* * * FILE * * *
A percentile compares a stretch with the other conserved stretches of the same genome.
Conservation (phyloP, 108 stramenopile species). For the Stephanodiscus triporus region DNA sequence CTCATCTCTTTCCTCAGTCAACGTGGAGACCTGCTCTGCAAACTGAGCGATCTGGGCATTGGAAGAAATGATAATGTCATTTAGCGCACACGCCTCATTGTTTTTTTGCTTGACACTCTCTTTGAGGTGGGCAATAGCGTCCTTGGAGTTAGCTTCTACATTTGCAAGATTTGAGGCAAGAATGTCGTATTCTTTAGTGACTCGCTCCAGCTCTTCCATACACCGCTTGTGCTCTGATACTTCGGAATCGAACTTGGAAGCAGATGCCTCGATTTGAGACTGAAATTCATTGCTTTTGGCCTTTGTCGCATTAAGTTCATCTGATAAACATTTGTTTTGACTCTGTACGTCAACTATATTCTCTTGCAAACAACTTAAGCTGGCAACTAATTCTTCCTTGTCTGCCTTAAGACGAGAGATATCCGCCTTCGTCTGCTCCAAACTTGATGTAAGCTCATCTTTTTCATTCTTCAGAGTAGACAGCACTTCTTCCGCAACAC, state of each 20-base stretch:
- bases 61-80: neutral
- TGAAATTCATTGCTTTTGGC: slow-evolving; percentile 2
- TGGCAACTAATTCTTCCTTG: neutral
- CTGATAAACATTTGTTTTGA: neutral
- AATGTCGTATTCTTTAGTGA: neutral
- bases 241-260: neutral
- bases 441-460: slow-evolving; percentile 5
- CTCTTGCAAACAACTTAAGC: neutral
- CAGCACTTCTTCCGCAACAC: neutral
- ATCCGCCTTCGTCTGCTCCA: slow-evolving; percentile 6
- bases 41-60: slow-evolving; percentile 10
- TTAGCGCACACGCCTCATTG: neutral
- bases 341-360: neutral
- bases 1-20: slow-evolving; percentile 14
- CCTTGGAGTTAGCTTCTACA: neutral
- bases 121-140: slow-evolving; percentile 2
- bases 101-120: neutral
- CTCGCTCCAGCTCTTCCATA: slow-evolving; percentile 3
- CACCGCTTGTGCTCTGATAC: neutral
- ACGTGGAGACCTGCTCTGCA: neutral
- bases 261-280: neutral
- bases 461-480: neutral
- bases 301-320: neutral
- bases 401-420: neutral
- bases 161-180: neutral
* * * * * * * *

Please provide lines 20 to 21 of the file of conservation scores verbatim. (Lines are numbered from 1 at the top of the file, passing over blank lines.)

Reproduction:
- CTCGCTCCAGCTCTTCCATA: slow-evolving; percentile 3
- CACCGCTTGTGCTCTGATAC: neutral